Spotlight on the Consumer Financial Protection Bureau

How the new agency adds more regulation to an already highly-regulated industry

In the wake of the global financial crisis of 2007-2009, Congress introduced the Dodd–Frank Wall Street Reform and Consumer Protection Act. This new sweeping legislation was created to improve the regulation of financial markets and established the Consumer Financial Protection Bureau (CFPB), the mission of which is to: “make markets for consumer financial products and services work for Americans — whether they are applying for a mortgage, choosing among credit cards, or using any number of other consumer financial products.” The CFPB is intended to provide a single point of accountability for consumer financial protection, a role previously shared by seven — that’s right, seven! — federal agencies.

The CFPB went live on July 21, 2011. Since that day, the bureau has been steeped in controversy, from its mission to its leadership and governance to its public and highly publicized web-based complaint systems. At the end of March, the CFPB announced that its database of 90,000 searchable complaints was available for public use. The complaints run the gamut of consumer financial products and services, including credit cards, mortgages, student loans, deposit accounts, auto loans, credit reporting and money transfers.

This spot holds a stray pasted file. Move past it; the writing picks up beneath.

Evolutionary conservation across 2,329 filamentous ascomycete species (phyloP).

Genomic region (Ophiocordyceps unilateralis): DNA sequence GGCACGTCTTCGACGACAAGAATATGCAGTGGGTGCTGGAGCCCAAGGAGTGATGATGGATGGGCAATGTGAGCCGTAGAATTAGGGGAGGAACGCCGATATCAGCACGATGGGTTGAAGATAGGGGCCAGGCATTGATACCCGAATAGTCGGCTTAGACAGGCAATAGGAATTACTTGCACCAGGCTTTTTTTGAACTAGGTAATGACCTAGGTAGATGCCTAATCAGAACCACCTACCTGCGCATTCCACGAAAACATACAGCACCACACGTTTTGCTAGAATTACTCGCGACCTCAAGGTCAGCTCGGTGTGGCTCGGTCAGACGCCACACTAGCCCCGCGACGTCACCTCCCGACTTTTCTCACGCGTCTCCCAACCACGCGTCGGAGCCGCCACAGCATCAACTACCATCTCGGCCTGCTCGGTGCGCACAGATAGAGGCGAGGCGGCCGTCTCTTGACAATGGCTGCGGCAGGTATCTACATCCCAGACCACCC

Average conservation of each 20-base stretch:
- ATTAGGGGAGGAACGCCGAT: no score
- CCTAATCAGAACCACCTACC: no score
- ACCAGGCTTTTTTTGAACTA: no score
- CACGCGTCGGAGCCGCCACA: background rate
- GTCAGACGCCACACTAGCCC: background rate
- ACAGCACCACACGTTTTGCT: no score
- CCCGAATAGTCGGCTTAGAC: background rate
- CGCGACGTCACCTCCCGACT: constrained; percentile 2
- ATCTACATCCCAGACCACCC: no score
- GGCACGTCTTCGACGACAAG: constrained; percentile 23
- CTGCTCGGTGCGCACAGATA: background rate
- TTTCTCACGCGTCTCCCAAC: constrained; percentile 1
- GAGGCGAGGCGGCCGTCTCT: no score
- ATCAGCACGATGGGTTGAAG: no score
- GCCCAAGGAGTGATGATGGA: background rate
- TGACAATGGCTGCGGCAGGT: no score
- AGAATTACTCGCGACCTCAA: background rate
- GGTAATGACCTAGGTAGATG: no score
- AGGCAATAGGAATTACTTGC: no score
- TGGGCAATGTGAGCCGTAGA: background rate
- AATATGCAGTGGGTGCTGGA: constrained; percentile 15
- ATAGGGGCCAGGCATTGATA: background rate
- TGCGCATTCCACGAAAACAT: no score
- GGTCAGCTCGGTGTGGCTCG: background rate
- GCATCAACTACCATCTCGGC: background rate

The CFPB is forcing regulated entities to review or rewrite their compliance policies and procedures. Specifically, it is requiring them to understand which of their suppliers (as well as second and third tier sub-contractors) come into direct or indirect contact with consumers. A supplier who may have represented little or no risk from the perspective of another regulatory body, such as the Office of the Comptroller of the Currency, may now represent significant risk in the context of the CFPB. The challenge for regulated entities is how to implement risk management programs that appropriately assess and manage the same suppliers against very different regulatory needs.

Technology, while not the whole solution, must be part of the solution. The complexity of today’s regulatory environment within the financial services sector, as well as the hard and soft costs of managing regulations through an organization, cannot be addressed without appropriate policies and technology to automate and manage those policies intelligently.

Contributing Author

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Marie-Charlotte Patterson

Marie-Charlotte Patterson is the vice president of corporate marketing at Hiperos. She leads Hiperos’ marketing efforts and leverages her domain expertise to accelerate and optimize the...

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